Shanghai (上海) is the location of the China (Shanghai) Pilot Free-Trade Zone (中国（上海）自由贸易试验区), the inaugural free-trade zone on mainland China. As of October 2019, it ranks as the second-largest free-trade zone in mainland China by land area, trailing only the Hainan Free Trade Zone (海南自由贸易区), which encompasses the entire Hainan province. The Shanghai Free-Trade Zone spans 240.22 km2 (92.75 sq mi) and amalgamates four pre-existing bonded zones: Waigaoqiao Free Trade Zone (外高桥保税区), Waigaoqiao Free Trade Logistics Park (外高桥保税物流园区), Yangshan Free Trade Port Area (洋山保税港区), and Pudong Airport Comprehensive Free Trade Zone (浦东机场综合保税区). To lure foreign investment into various sectors, the zone offers several preferential policies. Additionally, because the zone is not considered part of Chinese territory for tax reasons, goods entering the area are not subject to customs duties or clearance procedures.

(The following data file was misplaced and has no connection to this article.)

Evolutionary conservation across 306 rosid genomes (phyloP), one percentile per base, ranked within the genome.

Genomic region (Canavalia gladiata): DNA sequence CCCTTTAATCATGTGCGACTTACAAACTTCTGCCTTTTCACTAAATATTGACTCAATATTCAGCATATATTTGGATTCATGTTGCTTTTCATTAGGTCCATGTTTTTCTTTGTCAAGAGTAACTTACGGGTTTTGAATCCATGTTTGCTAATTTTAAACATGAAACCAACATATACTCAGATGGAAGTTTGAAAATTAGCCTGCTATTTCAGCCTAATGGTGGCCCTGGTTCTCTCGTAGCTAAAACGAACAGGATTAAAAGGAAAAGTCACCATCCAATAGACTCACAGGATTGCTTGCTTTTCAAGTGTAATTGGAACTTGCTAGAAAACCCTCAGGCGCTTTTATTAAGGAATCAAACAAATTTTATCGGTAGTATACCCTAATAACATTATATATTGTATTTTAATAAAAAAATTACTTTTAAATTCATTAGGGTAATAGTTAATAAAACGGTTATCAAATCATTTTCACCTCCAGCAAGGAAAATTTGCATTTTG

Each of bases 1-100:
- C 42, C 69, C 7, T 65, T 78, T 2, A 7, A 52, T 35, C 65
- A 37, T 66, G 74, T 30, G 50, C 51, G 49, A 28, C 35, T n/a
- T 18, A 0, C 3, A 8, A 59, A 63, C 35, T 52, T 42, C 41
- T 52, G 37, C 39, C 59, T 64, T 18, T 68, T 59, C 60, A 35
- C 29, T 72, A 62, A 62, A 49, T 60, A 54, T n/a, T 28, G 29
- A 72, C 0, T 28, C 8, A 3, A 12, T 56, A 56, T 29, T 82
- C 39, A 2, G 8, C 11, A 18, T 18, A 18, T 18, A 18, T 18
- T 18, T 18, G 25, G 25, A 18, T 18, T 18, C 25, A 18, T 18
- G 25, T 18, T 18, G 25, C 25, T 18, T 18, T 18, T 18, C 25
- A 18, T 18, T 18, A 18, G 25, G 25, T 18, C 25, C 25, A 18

Shanghai (上海) serves as a major air transport hub in Asia, boasting two commercial airports: Shanghai Pudong International Airport (上海浦东国际机场) and Shanghai Hongqiao International Airport (上海虹桥国际机场). Pudong International Airport is the primary gateway for international flights, while Hongqiao International Airport mainly caters to domestic and some short-haul international routes. In 2018, Pudong International Airport accommodated 74.0 million passengers and processed 3.8 million tons of cargo, ranking it the ninth-busiest airport by passenger traffic and third-busiest by cargo volume. In the same year, Hongqiao International Airport served 43.6 million passengers, making it the 19th-busiest airport in terms of passenger volume.
The Port of Shanghai (上海港) has quickly ascended to become China’s largest port. Yangshan Port (洋山港) was constructed in 2005 to accommodate large container ships that couldn’t dock in the river. The port is linked to the mainland via the 32-kilometer (20-mile) Donghai Bridge (东海大桥). Although managed by the Shanghai International Port Group under the Shanghai government, it is administratively part of Shengsi County (嵊泗县), Zhejiang (浙江).